– Joyce


    To Joyce and Cherryle thank you for the comforting words. I only found this site a few days ago and have been reading all I can, while it gives great information and support, I am saddened that so many are going through this and so many have lost the battle. We go tomorrow for our first stent placement and and next thursday we go to shands hoping to get some better news, the cancer is in now in the portal vein and I haven’t seen too much that can be done in this stage, but I am still hopeful.


    Hya Betty I think the poem is exactly how I am feeling. I can print it of and give it to others when I get too upset to exlain how I am feeling.
    My faith has been shaken so much.
    please do keep writing these pieces as they are so terribly important for all of us here.
    love and light teresa


    I’ll just keep throwing things out there that seem to help me in hopes that it will help some of you. If you are like me, you’ll accept all of the help you can get. This “grief thing” is certainly not any fun and certainly doesn’t go away. There is a hole and void in your life that will always be there and lots and lots of tears.

    The newsletter from Christianity Today was about Job’s suffering.
    In summary it said “Our decision must be to follow God and trust his justice, wisdom, and goodness whether we are in the throes of suffering or enjoying good health and blessing. Such a decision would surely cut the ground out from under Satan in the spiritual warfare of our day and age. Believers will continue to suffer, but it will always be under the permission or direction of a merciful and wise heavenly Father who works for our good in the way of the truth and fairness of the gospel.”

    Hope these words will bring everyone that needs it some comfort.


    Betty Thanks you for the poem.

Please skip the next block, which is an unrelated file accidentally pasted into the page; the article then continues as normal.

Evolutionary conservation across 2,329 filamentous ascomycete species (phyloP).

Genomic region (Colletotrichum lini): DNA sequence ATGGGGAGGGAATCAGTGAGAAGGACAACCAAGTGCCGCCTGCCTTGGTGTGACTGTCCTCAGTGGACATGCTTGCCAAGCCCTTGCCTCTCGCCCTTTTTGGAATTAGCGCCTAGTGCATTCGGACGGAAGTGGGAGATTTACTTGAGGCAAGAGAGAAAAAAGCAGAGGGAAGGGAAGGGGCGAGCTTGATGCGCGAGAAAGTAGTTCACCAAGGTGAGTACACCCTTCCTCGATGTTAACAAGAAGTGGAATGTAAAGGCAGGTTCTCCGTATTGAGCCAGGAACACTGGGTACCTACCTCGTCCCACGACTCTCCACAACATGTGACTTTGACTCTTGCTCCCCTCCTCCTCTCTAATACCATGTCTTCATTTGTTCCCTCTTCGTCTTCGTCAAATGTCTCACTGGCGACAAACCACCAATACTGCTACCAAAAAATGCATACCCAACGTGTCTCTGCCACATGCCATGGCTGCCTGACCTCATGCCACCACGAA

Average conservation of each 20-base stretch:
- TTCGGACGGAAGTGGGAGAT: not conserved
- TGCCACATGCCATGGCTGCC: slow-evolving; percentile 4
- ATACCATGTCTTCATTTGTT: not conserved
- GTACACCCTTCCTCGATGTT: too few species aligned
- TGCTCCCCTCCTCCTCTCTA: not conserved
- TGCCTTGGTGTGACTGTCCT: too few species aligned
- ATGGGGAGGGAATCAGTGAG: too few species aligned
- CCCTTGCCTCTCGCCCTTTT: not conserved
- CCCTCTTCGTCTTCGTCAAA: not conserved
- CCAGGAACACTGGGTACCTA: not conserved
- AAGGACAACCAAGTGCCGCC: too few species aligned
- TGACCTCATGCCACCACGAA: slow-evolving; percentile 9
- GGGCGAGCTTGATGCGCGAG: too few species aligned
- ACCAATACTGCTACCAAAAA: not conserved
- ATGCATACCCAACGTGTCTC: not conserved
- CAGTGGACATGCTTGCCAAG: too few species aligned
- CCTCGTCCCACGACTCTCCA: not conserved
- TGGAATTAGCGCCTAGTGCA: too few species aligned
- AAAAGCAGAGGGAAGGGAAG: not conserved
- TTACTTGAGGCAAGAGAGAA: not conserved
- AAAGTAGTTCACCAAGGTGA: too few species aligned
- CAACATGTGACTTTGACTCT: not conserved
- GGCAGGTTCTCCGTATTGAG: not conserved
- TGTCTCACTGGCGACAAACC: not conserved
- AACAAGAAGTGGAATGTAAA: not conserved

Tina is ok to let your mom know how you feel. My mom never spoke to me about dying only that she felt bad and never gave up on trying anything that might make her better. She was a trooper. She drank all kinds of concoctions anyone came up with. The best was the carrot juice. I never could get her to try some of the pills I was told about on this site but it wasn’t for not trying.
    So your mom already has a drain or stent? Has she started chemo or is she going to try that? I was never able to go with my parents to the dr’s so I’m not totally sure about where the cc was located, I do know that when they 1st went in to put a drain they couldn’t get to where they wanted to go and had to wait a few days and try again that was 4-5-7. June 6th they went back in and put metal stents
    There are 5 of us kids and 8 grandkids plus my Dad. Most of us live in Alabama but my two brothers live in Louisiana. My two younger sisters live with in 20 miles of our parents, I live 100 miles away. We did our best to help my dad out with her care. The main thing was the chemo visit’s and as you said the bag drian and making sure she took her meds. I feel for what your going tough. Tis website has been a great thing for me even if it was just reading other peoples post. You and your family are in my thoughts and prayers.



    THat is a beautiful poem, thank you so much for that. I’m going to send it to my best friend who lost her 55 yr old father on Father’s Day to unknown origin cancer (of course I now believe it was cc). And I’m going to read it when I’m feeling down – it will bring some comfort. Thanks so much again


    Dear Tina,
    I felt the same way — so strong in front of my mother and 4 year old daughter, crying all the time when I was alone. Just cherish your mother as much as you can while she’s still here, there’s nothing else you can do. I felt so helpless as I’m sure you do, too – and angry at the injustice of a wonderful person leaving this earth too soon. My daughter was so close to my mother that she gave her Mother’s Day presents and didn’t give any to ME – – I’ve actually had to get counseling for her, and she’s only 4 years old. Every time my daughter says something funny or learns something new, like her numbers and letters, I have to go somewhere and cry because my mother will never get to see the light of her life grow up.